grant me leave of absence and <oblige> [Indian English]

Li singh

Senior Member
hindi
Hi
In an application leave, I found a word, 'oblige' in a compound sentence, which confuses me a lot as I think it is used improperly and unnecessarily though it is used in the sense of 'request'. I am wrong here though. The sentence is: 'I request you to kindly grant me leave of absence for two days and oblige.'
How is the 'oblige' used' ? Do native speakes write so in a leave application?
Thanks
 
  • Sun14

    Senior Member
    Chinese
    To my knowledge, oblige rarely used as a noun. I think there should be a noun after "and". Let's wait for the explanation by our kind friends.
     

    entangledbank

    Senior Member
    English - South-East England
    I've seen this before, and I think it's (very) old-fashioned commercialese: that is, a long time ago someone might write a respectful letter like this, where it in effect means "and I shall be obliged to you if you do it". But we would never write it now. It may be more current in Indian English: some phrasings are, which have become obsolete elsewhere. I can't say exactly how the verb 'oblige' gets into that grammatical position; something has been abbreviated, but I'm not sure what.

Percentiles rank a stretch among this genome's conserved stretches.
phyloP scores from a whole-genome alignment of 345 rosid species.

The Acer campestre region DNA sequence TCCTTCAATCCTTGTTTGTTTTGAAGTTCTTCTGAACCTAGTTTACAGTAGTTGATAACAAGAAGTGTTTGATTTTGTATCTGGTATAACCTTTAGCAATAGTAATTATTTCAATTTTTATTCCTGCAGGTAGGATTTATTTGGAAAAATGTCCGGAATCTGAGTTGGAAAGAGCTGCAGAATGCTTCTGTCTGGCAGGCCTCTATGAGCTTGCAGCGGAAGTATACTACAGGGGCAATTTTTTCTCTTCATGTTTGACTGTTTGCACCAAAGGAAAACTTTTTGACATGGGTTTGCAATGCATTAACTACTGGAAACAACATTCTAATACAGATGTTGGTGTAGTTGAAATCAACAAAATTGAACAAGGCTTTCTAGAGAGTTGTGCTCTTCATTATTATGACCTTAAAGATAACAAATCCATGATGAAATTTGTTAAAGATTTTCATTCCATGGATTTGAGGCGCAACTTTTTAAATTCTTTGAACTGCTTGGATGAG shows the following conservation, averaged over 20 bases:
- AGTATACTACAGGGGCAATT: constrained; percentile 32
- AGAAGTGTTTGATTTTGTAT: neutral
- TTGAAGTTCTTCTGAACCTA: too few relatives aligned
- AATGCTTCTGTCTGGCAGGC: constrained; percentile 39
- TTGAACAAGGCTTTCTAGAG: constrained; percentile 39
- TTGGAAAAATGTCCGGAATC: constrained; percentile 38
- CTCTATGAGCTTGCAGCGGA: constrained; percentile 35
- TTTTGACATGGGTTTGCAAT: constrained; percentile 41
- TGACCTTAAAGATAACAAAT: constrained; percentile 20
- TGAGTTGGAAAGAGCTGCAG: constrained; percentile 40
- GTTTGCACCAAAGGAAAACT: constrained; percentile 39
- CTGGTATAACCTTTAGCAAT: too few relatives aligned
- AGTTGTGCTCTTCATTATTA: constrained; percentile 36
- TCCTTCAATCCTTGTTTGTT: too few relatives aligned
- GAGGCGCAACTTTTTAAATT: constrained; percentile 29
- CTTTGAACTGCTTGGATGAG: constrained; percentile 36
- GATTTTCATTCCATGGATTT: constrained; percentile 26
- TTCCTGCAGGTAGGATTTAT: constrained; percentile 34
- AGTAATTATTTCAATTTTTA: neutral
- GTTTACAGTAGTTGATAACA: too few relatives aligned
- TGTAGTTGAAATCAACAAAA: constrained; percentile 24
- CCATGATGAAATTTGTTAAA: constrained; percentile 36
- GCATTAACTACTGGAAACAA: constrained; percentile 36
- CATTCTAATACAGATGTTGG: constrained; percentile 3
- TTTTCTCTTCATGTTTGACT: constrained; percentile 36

Li singh

    Senior Member
    hindi
    To my knowledge, oblige rarely used as a noun. I think there should be a noun after "and". Let's wait for the explanation by our kind friends.
    The blessing on me through my threat on the usage of 'oblige' showered by some native speakers makes me understand that it is a old-fashioned style of English and feel to say a lot of thanks to them.
    And I must feel it sorry for answering that 'oblige' is not a noun, and here the word as a noun will cause a breakage in thegrammatical property( I think).
     

    Barque

    Senior Member
    Tamil
    I know this is not a recent thread but just came across it and can add to it. This expression is often used in Indian English. It was originally "oblige me" (by doing whatever favour is asked for) and at some point the "me" got left out.
     
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